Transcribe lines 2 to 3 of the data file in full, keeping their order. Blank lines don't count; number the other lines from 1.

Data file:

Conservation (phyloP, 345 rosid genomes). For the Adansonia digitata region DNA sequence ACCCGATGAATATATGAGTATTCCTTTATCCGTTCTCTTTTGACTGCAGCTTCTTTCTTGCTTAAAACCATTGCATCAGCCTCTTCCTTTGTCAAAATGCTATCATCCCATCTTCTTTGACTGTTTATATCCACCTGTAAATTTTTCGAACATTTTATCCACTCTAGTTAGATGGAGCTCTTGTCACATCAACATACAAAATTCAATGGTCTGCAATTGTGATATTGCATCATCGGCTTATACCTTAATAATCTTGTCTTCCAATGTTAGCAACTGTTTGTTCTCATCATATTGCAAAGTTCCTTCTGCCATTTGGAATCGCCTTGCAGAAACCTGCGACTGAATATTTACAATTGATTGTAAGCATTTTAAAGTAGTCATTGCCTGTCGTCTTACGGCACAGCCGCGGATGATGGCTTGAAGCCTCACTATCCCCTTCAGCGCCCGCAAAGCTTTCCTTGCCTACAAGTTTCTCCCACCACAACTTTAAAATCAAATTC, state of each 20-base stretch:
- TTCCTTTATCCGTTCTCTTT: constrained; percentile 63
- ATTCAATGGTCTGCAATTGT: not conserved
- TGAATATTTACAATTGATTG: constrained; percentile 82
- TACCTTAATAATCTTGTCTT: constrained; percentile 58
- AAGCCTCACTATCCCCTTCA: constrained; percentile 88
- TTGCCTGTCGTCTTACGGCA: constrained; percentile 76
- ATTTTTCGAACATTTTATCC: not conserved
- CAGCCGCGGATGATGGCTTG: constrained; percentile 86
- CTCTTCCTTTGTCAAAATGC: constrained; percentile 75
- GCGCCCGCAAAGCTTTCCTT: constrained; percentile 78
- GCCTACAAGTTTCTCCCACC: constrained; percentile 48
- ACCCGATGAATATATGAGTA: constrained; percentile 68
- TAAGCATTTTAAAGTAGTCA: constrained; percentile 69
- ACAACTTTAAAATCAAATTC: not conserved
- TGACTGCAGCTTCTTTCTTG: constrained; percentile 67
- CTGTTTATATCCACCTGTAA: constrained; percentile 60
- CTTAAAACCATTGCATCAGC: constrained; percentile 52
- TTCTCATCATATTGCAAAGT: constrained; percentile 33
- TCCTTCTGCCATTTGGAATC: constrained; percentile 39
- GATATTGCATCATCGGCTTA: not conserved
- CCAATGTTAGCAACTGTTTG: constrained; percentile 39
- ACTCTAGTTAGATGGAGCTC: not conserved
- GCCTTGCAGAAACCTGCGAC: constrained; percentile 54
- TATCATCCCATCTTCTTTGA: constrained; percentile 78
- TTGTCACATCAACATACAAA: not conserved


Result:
- TTCCTTTATCCGTTCTCTTT: constrained; percentile 63
- ATTCAATGGTCTGCAATTGT: not conserved